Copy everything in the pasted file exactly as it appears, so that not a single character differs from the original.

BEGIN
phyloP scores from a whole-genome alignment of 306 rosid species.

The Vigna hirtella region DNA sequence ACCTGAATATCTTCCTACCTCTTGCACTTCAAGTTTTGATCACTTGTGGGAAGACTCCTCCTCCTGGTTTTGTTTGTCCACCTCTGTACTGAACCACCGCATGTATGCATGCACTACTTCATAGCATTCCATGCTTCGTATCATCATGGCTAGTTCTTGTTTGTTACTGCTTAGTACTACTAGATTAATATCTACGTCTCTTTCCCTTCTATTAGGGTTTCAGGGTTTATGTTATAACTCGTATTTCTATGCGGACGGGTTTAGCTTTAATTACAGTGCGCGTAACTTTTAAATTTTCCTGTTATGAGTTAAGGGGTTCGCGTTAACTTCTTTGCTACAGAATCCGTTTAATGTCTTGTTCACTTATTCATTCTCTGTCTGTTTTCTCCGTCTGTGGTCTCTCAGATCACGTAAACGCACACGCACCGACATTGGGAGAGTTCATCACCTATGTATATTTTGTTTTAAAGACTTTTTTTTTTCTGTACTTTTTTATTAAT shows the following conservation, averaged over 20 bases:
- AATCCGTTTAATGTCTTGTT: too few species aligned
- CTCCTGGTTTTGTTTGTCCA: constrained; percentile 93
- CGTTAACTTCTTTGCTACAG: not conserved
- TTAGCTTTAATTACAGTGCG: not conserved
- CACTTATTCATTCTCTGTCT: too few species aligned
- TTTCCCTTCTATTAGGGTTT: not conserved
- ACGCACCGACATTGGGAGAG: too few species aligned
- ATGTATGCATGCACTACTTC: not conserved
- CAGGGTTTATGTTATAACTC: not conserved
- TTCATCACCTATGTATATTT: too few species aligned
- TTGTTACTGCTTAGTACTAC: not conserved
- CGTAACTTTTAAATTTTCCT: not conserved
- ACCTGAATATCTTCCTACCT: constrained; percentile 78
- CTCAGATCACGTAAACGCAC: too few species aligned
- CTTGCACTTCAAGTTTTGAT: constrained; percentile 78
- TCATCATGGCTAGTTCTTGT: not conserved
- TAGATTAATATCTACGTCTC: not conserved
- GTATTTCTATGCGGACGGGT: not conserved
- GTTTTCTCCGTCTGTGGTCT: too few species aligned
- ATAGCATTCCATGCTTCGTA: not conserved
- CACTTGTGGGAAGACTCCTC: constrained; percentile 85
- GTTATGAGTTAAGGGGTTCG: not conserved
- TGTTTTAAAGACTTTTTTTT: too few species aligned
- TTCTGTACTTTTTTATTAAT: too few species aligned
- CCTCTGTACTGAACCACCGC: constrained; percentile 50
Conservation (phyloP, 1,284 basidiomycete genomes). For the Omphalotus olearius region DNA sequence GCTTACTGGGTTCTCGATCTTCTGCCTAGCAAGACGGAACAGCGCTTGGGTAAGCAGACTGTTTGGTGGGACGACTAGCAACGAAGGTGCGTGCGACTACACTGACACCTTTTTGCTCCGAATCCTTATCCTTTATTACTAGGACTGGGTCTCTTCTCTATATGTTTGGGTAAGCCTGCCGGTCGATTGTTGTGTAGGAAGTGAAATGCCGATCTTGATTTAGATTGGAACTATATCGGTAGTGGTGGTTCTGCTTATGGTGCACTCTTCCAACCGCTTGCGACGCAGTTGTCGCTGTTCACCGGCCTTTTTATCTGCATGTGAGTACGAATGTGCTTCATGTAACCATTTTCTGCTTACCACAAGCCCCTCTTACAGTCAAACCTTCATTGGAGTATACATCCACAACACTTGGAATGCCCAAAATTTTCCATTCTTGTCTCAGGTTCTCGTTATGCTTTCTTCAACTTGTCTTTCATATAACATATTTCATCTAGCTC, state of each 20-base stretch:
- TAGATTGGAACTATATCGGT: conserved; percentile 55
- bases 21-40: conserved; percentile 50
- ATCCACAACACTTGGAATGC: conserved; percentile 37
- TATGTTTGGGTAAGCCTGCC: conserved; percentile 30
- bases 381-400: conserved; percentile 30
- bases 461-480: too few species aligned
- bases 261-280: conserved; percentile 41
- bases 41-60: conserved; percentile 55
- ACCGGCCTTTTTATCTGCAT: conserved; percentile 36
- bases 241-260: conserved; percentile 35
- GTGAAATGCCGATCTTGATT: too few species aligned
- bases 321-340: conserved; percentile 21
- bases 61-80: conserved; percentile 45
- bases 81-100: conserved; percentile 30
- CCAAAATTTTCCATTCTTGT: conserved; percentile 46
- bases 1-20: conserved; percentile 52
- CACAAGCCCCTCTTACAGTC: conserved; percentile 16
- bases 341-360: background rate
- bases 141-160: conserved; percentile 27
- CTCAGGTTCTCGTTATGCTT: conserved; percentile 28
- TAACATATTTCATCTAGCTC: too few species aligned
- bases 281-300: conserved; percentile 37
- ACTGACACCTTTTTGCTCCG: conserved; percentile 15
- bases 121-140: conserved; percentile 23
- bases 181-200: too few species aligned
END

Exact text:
phyloP scores from a whole-genome alignment of 306 rosid species.

The Vigna hirtella region DNA sequence ACCTGAATATCTTCCTACCTCTTGCACTTCAAGTTTTGATCACTTGTGGGAAGACTCCTCCTCCTGGTTTTGTTTGTCCACCTCTGTACTGAACCACCGCATGTATGCATGCACTACTTCATAGCATTCCATGCTTCGTATCATCATGGCTAGTTCTTGTTTGTTACTGCTTAGTACTACTAGATTAATATCTACGTCTCTTTCCCTTCTATTAGGGTTTCAGGGTTTATGTTATAACTCGTATTTCTATGCGGACGGGTTTAGCTTTAATTACAGTGCGCGTAACTTTTAAATTTTCCTGTTATGAGTTAAGGGGTTCGCGTTAACTTCTTTGCTACAGAATCCGTTTAATGTCTTGTTCACTTATTCATTCTCTGTCTGTTTTCTCCGTCTGTGGTCTCTCAGATCACGTAAACGCACACGCACCGACATTGGGAGAGTTCATCACCTATGTATATTTTGTTTTAAAGACTTTTTTTTTTCTGTACTTTTTTATTAAT shows the following conservation, averaged over 20 bases:
- AATCCGTTTAATGTCTTGTT: too few species aligned
- CTCCTGGTTTTGTTTGTCCA: constrained; percentile 93
- CGTTAACTTCTTTGCTACAG: not conserved
- TTAGCTTTAATTACAGTGCG: not conserved
- CACTTATTCATTCTCTGTCT: too few species aligned
- TTTCCCTTCTATTAGGGTTT: not conserved
- ACGCACCGACATTGGGAGAG: too few species aligned
- ATGTATGCATGCACTACTTC: not conserved
- CAGGGTTTATGTTATAACTC: not conserved
- TTCATCACCTATGTATATTT: too few species aligned
- TTGTTACTGCTTAGTACTAC: not conserved
- CGTAACTTTTAAATTTTCCT: not conserved
- ACCTGAATATCTTCCTACCT: constrained; percentile 78
- CTCAGATCACGTAAACGCAC: too few species aligned
- CTTGCACTTCAAGTTTTGAT: constrained; percentile 78
- TCATCATGGCTAGTTCTTGT: not conserved
- TAGATTAATATCTACGTCTC: not conserved
- GTATTTCTATGCGGACGGGT: not conserved
- GTTTTCTCCGTCTGTGGTCT: too few species aligned
- ATAGCATTCCATGCTTCGTA: not conserved
- CACTTGTGGGAAGACTCCTC: constrained; percentile 85
- GTTATGAGTTAAGGGGTTCG: not conserved
- TGTTTTAAAGACTTTTTTTT: too few species aligned
- TTCTGTACTTTTTTATTAAT: too few species aligned
- CCTCTGTACTGAACCACCGC: constrained; percentile 50
Conservation (phyloP, 1,284 basidiomycete genomes). For the Omphalotus olearius region DNA sequence GCTTACTGGGTTCTCGATCTTCTGCCTAGCAAGACGGAACAGCGCTTGGGTAAGCAGACTGTTTGGTGGGACGACTAGCAACGAAGGTGCGTGCGACTACACTGACACCTTTTTGCTCCGAATCCTTATCCTTTATTACTAGGACTGGGTCTCTTCTCTATATGTTTGGGTAAGCCTGCCGGTCGATTGTTGTGTAGGAAGTGAAATGCCGATCTTGATTTAGATTGGAACTATATCGGTAGTGGTGGTTCTGCTTATGGTGCACTCTTCCAACCGCTTGCGACGCAGTTGTCGCTGTTCACCGGCCTTTTTATCTGCATGTGAGTACGAATGTGCTTCATGTAACCATTTTCTGCTTACCACAAGCCCCTCTTACAGTCAAACCTTCATTGGAGTATACATCCACAACACTTGGAATGCCCAAAATTTTCCATTCTTGTCTCAGGTTCTCGTTATGCTTTCTTCAACTTGTCTTTCATATAACATATTTCATCTAGCTC, state of each 20-base stretch:
- TAGATTGGAACTATATCGGT: conserved; percentile 55
- bases 21-40: conserved; percentile 50
- ATCCACAACACTTGGAATGC: conserved; percentile 37
- TATGTTTGGGTAAGCCTGCC: conserved; percentile 30
- bases 381-400: conserved; percentile 30
- bases 461-480: too few species aligned
- bases 261-280: conserved; percentile 41
- bases 41-60: conserved; percentile 55
- ACCGGCCTTTTTATCTGCAT: conserved; percentile 36
- bases 241-260: conserved; percentile 35
- GTGAAATGCCGATCTTGATT: too few species aligned
- bases 321-340: conserved; percentile 21
- bases 61-80: conserved; percentile 45
- bases 81-100: conserved; percentile 30
- CCAAAATTTTCCATTCTTGT: conserved; percentile 46
- bases 1-20: conserved; percentile 52
- CACAAGCCCCTCTTACAGTC: conserved; percentile 16
- bases 341-360: background rate
- bases 141-160: conserved; percentile 27
- CTCAGGTTCTCGTTATGCTT: conserved; percentile 28
- TAACATATTTCATCTAGCTC: too few species aligned
- bases 281-300: conserved; percentile 37
- ACTGACACCTTTTTGCTCCG: conserved; percentile 15
- bases 121-140: conserved; percentile 23
- bases 181-200: too few species aligned